Objectives: To estimate the prevalence of diabetic foot complications among patients at a specialist diabetes clinic in Jamaica and identify factors associated with foot complications.
Methods: A stratified random sample of 188 patients were interviewed and examined between 2009 and 2010. Trained nurses obtained demographic and clinical data, measured anthropometrics and performed foot examinations including inspection for amputations, ulcers or infection and assessment of pain, vibration and pressure perception.
Results: Participants included 143 women and 45 men (mean age 56 years; mean diabetes duration 16 years). The prevalence of amputations was 8.5% (95% CI 4.5, 12.5%) and was higher among men (22.2%) compared to women (4.2%, p < 0.05). Prevalence of current ulcers and current foot infections was 4.3% and 3.7%, respectively. Overall, 12% of patients had at least one of these foot complications. Foot complications were more prevalent among men, patients with high blood pressure (BP ≥ 130/80 mmHg) or peripheral neuropathy. In multivariable logistic regression models, factors associated with foot complications were: neuropathy (OR 9.3 [95% CI 2.8, 30.3]), high BP (OR 7.9 [1.3, 49.7]) and diabetes duration (OR 1.32 [1.02, 1.72]).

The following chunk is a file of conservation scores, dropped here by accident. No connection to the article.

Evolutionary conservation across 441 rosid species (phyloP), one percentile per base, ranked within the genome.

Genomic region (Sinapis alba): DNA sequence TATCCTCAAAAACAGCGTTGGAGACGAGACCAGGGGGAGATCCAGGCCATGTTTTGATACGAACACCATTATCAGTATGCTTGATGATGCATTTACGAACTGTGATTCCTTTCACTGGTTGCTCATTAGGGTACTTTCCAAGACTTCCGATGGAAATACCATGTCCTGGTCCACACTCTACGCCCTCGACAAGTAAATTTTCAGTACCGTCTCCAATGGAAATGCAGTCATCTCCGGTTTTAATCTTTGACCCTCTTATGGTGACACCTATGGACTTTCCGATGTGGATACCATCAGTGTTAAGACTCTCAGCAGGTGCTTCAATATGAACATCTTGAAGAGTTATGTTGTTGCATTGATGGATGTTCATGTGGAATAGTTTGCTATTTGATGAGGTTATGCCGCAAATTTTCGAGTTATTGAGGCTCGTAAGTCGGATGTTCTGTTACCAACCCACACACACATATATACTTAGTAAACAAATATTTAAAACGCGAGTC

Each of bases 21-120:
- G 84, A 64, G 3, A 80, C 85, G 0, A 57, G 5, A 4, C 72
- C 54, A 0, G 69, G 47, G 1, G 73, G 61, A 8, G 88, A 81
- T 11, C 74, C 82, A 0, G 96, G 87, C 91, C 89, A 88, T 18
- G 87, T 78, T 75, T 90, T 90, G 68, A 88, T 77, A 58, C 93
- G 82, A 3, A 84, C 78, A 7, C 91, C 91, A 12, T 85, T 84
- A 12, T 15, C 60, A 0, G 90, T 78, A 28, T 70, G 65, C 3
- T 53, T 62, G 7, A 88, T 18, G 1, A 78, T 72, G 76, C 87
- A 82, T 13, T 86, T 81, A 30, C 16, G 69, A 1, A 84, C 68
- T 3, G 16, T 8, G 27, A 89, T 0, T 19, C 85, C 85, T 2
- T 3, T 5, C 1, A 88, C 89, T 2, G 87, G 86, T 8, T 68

Conclusion: Approximately one of every eight patients in this specialist clinic had a major foot complication. Associated factors were neuropathy, high blood pressure and longer duration of diabetes.